Grieving the Autumn Rains I

This poem was written by Du Fu in 754. He was a Chinese poet and politician of the Tang dynasty.
Alan Steinle (Alan’s work) and I worked on the translation together.

秋雨叹三首 (一)

雨中百草秋烂死
阶下决明颜色鲜
著叶满枝翠羽盖
开花无数黄金钱
凉风萧萧吹汝急
恐汝后时难独立
堂上书生空白头
临风三嗅馨香泣

The grass has decayed from all the rain we’ve seen,
But the cassia below the steps remains bright green.

Your feather-like leaves escaped the autumn showers;
Like golden coins are your many blooming flowers.

You can feel the bitter wind’s persistent attack;
Can your stalk endure the force, or will it crack?

Above the steps, I let down my graying hair;
I smell the fragrant cassia, but I feel despair.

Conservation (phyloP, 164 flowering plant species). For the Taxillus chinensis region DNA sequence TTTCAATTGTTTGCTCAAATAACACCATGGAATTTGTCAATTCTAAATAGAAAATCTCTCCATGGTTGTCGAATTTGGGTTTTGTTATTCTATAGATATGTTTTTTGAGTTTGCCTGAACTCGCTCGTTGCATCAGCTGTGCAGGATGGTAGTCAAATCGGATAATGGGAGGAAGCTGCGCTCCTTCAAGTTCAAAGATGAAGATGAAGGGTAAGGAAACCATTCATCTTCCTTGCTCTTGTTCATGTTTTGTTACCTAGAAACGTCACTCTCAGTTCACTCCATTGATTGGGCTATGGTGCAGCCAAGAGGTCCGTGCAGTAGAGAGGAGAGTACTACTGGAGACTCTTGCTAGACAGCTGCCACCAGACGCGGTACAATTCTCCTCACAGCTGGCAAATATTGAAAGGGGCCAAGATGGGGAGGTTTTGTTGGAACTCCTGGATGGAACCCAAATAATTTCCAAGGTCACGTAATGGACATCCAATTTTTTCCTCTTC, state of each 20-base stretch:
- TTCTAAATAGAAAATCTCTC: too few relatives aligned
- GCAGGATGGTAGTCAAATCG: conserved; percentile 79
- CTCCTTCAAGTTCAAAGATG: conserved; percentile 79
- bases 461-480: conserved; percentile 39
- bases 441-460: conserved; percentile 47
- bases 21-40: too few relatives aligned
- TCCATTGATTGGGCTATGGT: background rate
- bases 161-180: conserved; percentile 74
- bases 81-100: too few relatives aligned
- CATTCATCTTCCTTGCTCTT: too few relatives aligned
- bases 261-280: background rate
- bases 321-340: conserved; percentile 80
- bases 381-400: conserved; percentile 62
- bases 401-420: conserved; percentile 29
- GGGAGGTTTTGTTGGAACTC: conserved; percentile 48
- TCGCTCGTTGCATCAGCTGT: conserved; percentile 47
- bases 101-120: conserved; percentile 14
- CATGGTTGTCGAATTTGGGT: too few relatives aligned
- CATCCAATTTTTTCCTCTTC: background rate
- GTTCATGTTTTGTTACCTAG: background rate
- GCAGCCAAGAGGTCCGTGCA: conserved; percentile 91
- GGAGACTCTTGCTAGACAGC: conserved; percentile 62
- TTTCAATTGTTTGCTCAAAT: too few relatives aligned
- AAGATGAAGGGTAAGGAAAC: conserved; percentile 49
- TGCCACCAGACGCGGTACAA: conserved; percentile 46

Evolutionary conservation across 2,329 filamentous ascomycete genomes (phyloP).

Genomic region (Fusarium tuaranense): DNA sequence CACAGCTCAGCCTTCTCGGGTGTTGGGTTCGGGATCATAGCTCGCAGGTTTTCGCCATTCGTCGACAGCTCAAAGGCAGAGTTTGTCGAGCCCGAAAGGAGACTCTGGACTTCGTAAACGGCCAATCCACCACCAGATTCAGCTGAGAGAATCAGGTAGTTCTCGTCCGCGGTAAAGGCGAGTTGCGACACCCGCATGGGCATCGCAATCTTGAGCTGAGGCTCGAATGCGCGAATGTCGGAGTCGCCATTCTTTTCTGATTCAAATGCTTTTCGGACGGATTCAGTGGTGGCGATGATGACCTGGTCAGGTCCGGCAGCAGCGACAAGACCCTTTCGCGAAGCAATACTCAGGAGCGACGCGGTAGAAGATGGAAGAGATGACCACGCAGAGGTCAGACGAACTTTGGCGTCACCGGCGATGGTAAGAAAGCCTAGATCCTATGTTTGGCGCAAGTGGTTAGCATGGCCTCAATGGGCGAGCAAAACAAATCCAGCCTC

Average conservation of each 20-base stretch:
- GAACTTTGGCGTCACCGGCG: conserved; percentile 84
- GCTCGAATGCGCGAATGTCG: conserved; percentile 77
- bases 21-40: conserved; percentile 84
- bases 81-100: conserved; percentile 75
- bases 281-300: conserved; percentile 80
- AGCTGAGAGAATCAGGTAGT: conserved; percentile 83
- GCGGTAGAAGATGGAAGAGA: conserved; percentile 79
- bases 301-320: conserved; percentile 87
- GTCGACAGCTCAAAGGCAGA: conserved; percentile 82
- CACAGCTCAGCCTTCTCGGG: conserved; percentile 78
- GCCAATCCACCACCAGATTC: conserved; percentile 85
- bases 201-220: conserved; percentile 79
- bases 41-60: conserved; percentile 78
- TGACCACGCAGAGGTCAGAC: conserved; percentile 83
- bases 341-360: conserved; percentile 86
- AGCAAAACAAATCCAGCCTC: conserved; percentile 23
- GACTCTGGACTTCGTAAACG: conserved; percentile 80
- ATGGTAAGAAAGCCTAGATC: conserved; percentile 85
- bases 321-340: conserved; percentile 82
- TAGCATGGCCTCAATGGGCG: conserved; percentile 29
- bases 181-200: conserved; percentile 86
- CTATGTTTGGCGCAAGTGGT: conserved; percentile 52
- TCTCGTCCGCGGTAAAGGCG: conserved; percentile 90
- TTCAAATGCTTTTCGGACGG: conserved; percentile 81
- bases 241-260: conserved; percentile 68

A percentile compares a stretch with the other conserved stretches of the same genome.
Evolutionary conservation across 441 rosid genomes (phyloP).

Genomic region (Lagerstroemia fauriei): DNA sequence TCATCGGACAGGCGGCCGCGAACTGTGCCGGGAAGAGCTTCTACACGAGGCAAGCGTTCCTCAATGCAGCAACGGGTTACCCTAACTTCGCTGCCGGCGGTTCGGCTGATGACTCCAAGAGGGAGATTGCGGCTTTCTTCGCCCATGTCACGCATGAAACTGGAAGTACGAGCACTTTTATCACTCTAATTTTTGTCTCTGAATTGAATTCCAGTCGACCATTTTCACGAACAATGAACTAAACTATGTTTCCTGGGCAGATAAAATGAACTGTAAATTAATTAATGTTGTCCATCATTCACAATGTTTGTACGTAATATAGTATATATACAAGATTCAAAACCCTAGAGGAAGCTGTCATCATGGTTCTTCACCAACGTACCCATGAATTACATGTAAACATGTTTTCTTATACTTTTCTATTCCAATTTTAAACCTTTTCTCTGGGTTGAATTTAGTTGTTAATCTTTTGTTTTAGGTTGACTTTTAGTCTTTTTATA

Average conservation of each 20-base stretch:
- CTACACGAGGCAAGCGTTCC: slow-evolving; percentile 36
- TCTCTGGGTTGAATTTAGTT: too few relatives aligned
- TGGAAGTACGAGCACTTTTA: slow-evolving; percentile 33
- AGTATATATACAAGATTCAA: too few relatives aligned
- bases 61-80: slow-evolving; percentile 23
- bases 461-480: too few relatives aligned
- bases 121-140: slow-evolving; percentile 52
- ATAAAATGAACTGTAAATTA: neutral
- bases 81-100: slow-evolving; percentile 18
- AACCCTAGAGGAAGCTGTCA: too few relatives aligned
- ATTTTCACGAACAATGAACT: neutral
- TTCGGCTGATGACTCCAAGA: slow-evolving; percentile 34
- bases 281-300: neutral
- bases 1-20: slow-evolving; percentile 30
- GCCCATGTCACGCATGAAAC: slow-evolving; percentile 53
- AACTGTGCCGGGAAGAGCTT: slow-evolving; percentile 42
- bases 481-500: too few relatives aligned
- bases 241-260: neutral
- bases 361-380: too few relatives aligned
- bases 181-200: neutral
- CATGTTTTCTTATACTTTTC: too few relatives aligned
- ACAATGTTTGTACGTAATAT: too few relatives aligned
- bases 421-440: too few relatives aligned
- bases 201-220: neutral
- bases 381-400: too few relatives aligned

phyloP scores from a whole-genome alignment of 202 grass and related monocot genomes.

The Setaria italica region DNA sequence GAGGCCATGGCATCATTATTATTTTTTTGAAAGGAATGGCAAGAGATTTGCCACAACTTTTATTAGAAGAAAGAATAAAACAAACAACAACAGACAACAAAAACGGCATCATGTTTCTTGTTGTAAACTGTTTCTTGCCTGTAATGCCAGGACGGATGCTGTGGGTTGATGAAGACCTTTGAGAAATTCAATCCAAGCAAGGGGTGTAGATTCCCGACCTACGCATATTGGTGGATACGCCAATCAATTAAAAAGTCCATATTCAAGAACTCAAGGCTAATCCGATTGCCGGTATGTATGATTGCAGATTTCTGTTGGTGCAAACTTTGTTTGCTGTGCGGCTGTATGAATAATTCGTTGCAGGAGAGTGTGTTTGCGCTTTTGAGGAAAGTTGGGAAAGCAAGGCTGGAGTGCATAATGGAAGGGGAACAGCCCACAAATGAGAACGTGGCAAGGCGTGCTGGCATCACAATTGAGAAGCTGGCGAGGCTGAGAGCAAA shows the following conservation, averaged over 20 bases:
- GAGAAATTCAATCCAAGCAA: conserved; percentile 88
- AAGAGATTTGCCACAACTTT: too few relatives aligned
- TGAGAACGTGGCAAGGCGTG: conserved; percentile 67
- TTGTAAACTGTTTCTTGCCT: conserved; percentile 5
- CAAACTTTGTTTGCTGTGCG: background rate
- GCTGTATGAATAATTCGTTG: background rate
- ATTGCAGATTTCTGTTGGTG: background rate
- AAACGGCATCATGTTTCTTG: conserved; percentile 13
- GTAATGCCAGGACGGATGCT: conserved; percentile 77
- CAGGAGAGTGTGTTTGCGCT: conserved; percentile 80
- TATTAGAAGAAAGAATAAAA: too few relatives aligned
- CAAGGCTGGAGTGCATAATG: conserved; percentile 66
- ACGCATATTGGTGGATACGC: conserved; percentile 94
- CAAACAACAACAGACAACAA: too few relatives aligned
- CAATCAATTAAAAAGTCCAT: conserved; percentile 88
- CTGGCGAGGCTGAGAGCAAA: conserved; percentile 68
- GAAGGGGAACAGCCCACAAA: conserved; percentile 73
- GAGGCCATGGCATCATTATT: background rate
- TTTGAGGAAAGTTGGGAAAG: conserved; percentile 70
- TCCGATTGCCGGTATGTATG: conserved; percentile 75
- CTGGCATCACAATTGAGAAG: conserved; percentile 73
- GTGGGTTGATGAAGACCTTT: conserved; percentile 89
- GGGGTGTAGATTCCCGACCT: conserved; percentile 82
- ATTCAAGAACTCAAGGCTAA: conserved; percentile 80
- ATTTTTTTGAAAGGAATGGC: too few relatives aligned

Published by

Cassa Bassa

🇦🇺🇨🇳 inquisitive, observant, witty, a thinker, was a misfit child 😊

5 thoughts on “Grieving the Autumn Rains I”

  1. Du Fu wrote many short poems. Most of his poems contain both a particular emotion and something about nature that reflects the writer’s life (and perhaps the reader’s life also). They are like Polaroid snapshots of a particular time. In this poem, the natural element is the cassia plant, and I think Du Fu realizes that he is a survivor, like the plant, but he also realizes that the lucky plant under the porch, though it survived the autumn rains, will not survive the winter.

    Liked by 1 person

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